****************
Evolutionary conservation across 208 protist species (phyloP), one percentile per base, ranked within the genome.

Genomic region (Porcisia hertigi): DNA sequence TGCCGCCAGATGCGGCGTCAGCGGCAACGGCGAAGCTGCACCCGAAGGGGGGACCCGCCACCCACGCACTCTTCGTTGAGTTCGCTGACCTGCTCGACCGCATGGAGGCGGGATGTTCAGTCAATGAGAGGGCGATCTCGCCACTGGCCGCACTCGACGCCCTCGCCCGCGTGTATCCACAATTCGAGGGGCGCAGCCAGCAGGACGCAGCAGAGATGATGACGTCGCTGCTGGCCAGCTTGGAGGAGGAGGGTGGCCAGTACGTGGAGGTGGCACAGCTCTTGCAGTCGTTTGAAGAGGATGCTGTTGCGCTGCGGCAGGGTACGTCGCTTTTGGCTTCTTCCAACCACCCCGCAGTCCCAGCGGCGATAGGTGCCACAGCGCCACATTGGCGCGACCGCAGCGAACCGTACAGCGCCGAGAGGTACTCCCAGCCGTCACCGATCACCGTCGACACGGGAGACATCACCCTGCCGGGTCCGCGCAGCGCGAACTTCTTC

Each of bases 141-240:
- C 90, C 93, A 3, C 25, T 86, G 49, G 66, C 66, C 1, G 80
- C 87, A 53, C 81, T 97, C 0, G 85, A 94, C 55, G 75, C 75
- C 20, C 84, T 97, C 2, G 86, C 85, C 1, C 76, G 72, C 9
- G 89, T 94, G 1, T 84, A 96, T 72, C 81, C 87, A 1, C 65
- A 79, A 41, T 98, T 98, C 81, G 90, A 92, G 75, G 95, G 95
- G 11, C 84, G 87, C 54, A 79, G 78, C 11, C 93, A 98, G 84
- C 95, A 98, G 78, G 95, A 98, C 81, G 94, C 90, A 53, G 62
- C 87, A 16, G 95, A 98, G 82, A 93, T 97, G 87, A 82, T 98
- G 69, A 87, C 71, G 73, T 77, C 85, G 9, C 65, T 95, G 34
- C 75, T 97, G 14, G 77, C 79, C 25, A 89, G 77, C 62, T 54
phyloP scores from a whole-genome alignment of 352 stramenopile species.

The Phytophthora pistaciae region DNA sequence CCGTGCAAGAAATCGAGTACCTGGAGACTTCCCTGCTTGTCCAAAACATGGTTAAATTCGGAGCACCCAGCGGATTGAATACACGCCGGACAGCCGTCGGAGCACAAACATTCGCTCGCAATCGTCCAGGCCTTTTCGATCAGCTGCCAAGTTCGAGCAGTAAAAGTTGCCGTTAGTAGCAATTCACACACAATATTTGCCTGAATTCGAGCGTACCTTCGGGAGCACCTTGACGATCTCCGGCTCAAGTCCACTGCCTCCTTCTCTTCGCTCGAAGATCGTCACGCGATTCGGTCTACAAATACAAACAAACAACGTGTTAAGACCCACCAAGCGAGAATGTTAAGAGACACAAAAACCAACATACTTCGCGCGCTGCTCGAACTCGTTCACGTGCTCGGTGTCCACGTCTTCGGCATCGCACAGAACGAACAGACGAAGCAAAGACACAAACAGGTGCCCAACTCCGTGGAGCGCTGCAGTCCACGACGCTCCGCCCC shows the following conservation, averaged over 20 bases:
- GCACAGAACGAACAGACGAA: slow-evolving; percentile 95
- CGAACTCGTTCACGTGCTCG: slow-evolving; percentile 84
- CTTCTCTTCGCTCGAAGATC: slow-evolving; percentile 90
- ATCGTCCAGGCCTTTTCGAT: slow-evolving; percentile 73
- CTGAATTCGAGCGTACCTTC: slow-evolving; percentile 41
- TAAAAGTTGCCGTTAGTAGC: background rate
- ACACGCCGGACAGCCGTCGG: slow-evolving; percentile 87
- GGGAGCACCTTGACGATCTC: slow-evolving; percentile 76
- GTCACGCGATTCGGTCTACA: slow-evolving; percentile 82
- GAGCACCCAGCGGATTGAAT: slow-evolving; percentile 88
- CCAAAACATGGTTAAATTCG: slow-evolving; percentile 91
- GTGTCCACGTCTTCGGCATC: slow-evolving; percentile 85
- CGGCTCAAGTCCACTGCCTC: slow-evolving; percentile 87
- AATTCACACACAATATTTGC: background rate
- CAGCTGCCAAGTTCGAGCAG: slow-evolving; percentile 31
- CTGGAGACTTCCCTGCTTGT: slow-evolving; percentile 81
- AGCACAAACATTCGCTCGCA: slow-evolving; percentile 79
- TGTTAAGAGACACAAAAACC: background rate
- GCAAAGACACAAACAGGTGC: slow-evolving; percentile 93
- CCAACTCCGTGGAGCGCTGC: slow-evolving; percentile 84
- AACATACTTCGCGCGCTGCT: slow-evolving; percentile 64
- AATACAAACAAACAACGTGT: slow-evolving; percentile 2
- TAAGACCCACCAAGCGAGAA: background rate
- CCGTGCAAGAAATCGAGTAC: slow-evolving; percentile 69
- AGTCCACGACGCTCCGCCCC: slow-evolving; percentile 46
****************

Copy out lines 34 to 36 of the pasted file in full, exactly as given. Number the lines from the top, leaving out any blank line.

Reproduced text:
- GCAAAGACACAAACAGGTGC: slow-evolving; percentile 93
- CCAACTCCGTGGAGCGCTGC: slow-evolving; percentile 84
- AACATACTTCGCGCGCTGCT: slow-evolving; percentile 64